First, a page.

I Can’t Stand The Pity From My Friends After My Husband’s Affair

By: Katie Lerch:  One of the worst things about the time period after learning about an affair is the fact that the process can change the way that you see yourself.  If this isn’t bad enough, you can perceive that it can also change the way that others see you.  A wife might perceive that well-meaning friends and family members now make judgements about herself and her marriage.  For example, she might say: “I really regret that some of my friends know about my husband’s affair.  If I had a choice, they wouldn’t know and I would not have told them.  Unfortunately though, I was with them on a weekend getaway when I started to suspect my husband of cheating while I was gone.  So they have been with me during every step of this process.  I leaned on them too much in the beginning and I shared too much.  I was struggling a lot during those early weeks and I cried on everyone’s shoulder and went on and on about how unfair the situation was and how things would never be the same again.  They supported me during that time and words can not express how much I appreciate it.  I love them all.  At the same time, things have started to get better for me.  My husband and I are doing better, but more than that, I am doing better on a personal level.  I’ve started running again.  I’m taking a class that I’m excited about.  I’m starting to like life again.  But when I am with these particular group of friends, they bring me down because they want to harp on the affair.  And they still treat me as though I am breakable and pathetic.  We had lunch the other day and one actually gave me a sad face when she talked about my husband and asked about my marriage.  When I try to reassure them that things are better, they give me a look as though they think that I am just trying to save face.  It’s getting to the point where I almost can not stand to be around them.  I almost can not stand their pity anymore.”

I agree that people’s pity can almost feel condescending at times.  I used to feel like some of my friends were really smug about their stable marriages when I was going through this myself.  Honestly, it used to turn my stomach, but I was probably not thinking rationally.  Looking back now, I believe that some were smug and some were not.  That was a really hard time for me and I probably projected some of my own frustrations onto some of my friends, who truly cared about me, even if they didn’t know the best way to support me at the time.

Admittedly, I have a bit of hindsight behind me, but looking back, I can say that if someone is willing to support you in the hard times, it’s worth it to try to maintain that friendship, even if you have to set new boundaries.  I’d hate to see you start to avoid these ladies (who sound like decent, supportive people) when perhaps you could clear the air and start over.

The next time you are together and you start to get the “pity” vibe, you might try: “listen, I need to say something and I hope that you take this how I intend it.  I am so grateful of all of your support.  But I am moving on.  I want to leave that behind.  I don’t want or need for anyone to feel sorry for me.  I’m in a good place.  I am excited about life moving forward – wherever it may lead.  I want to look forward and not backward. So from now on, I’m going to ask that we talk about issues that look forward in a positive way.  I don’t want to dwell on the painful past.  I don’t want to feel like I’m always being pitied or that you’re constantly having to worry about me, although I’m touched at how much you care.  So can we please change the tone and be nothing but upbeat moving forward?”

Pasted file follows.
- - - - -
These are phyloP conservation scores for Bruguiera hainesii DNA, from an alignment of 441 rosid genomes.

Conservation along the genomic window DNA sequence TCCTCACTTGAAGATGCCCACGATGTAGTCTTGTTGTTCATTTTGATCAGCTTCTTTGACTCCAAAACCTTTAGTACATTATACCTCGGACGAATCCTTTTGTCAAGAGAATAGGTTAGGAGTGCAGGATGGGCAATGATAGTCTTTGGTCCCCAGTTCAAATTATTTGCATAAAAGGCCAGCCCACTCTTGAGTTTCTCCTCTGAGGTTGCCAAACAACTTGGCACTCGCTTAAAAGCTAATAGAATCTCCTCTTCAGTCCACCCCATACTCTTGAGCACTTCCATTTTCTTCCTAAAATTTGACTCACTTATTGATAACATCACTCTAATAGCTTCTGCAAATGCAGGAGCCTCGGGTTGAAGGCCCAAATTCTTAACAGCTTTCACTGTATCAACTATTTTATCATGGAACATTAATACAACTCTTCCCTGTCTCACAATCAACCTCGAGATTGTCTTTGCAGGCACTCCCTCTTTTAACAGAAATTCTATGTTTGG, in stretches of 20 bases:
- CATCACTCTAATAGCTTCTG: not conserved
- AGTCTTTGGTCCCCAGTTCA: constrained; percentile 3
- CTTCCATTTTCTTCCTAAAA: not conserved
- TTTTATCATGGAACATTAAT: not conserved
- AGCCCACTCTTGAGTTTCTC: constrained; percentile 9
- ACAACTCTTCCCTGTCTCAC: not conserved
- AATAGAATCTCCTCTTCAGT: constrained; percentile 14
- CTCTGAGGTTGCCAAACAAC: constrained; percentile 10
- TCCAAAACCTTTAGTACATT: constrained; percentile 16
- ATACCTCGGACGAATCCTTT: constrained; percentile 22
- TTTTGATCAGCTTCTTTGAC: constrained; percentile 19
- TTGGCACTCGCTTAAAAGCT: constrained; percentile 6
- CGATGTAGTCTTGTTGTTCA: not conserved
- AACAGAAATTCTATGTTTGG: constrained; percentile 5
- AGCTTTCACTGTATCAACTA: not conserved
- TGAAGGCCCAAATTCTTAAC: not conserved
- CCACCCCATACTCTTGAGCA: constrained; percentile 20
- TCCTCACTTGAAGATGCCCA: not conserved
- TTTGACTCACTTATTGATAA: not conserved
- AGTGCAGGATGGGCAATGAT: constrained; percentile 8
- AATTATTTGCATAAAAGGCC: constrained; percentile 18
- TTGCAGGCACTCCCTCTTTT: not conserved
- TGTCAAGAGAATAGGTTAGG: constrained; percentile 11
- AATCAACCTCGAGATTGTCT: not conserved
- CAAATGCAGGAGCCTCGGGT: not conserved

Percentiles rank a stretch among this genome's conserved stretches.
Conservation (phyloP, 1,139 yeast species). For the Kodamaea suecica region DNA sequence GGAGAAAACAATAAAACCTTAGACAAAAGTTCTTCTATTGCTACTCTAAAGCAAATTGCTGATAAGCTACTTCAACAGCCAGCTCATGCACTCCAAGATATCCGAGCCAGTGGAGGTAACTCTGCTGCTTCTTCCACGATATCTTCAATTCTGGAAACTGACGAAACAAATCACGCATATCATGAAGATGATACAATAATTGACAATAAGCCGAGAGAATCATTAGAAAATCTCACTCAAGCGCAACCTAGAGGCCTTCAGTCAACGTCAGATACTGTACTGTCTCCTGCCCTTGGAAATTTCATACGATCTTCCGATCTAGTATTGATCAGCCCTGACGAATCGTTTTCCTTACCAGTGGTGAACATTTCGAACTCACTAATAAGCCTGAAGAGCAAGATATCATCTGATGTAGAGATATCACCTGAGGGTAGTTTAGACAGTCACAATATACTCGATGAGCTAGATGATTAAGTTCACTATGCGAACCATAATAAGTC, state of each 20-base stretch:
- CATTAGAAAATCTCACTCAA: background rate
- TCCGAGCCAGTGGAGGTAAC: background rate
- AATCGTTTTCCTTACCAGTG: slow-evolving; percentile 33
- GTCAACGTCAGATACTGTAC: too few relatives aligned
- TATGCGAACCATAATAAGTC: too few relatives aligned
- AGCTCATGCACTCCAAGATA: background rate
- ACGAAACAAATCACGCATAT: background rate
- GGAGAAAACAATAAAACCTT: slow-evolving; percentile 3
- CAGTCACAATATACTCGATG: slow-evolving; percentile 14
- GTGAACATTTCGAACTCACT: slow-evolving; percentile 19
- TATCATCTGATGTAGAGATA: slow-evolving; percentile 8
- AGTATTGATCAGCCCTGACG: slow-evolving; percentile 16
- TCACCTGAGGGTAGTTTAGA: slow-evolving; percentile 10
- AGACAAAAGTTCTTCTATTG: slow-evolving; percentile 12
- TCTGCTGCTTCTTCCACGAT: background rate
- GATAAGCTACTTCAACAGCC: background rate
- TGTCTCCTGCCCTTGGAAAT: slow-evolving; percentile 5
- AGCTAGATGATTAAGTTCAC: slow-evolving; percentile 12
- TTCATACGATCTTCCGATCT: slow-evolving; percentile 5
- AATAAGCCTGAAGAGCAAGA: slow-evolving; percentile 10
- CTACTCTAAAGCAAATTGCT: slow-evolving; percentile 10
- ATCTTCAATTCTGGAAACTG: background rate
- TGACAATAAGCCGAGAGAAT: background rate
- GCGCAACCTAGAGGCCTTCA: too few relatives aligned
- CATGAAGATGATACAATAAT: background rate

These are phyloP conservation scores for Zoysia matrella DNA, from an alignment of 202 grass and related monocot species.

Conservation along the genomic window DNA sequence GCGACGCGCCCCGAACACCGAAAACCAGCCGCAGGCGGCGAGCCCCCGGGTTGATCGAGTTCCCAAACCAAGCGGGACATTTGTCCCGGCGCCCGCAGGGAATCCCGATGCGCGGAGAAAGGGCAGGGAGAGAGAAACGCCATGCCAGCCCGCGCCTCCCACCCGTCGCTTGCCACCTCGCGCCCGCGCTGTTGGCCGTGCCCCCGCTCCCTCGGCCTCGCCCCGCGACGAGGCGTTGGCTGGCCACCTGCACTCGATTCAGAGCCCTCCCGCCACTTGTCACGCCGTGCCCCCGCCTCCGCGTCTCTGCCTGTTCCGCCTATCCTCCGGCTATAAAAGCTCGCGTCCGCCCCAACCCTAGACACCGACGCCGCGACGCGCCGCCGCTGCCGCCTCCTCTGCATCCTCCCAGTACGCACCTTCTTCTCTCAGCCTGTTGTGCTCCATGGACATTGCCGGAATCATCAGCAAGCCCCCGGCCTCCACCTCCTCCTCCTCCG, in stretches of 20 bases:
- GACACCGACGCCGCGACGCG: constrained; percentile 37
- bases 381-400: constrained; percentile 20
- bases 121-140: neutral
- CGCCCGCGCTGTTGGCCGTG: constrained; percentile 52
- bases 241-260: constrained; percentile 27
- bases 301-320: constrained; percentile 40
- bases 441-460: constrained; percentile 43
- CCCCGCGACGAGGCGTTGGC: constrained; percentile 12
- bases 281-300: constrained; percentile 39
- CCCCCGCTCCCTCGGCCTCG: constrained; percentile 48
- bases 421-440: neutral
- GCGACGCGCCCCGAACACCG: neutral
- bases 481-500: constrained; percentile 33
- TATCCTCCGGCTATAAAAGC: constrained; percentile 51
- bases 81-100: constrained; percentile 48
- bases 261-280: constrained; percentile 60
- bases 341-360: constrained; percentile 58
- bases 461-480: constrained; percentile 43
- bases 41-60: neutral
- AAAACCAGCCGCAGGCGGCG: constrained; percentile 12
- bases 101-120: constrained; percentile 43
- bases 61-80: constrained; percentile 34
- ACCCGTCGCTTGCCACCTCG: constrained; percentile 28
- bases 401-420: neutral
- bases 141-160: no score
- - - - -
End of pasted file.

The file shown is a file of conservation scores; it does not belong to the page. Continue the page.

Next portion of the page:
Hopefully, they will easily get the message.  They likely know you very well and can read between the lines as to what you are trying to get across.  I can say from experience, though, that sometimes people do forget your request and you will have to change the subject at times and remind them not to “go there.”  But honestly, the more that they see you happy, thriving, and coping, the less likely they will be to continue on with the pity.  When you make it clear that you don’t need or want it, then hopefully they will follow your lead and just drop it.  No matter if it is coming from a place of love and concern, it does definitely get old – feeling as you are living under a dark cloud of pity all of the time. Statistically speaking, though, one of them will likely have an issue come up in the future where you can return the favor and support THEM – since you will hopefully have long moved on.

I regretted confiding in a few people after my own husband’s affair.  There were some that seemed to love misery and drama.  Long after I had moved on, they still wanted to talk about it.  For the most part, I was able to redirect them by being frank, although I’d be lying if I didn’t admit that I did move on from a few friendships because of this. Luckily, these were not particularly close friendships to begin with.  I looked at this as part of the recovery process.  Defining what I wanted and needed was really healthy and empowering for me,  although it was difficult at the time. There’s more  to read on my blog at http://surviving-the-affair.com.

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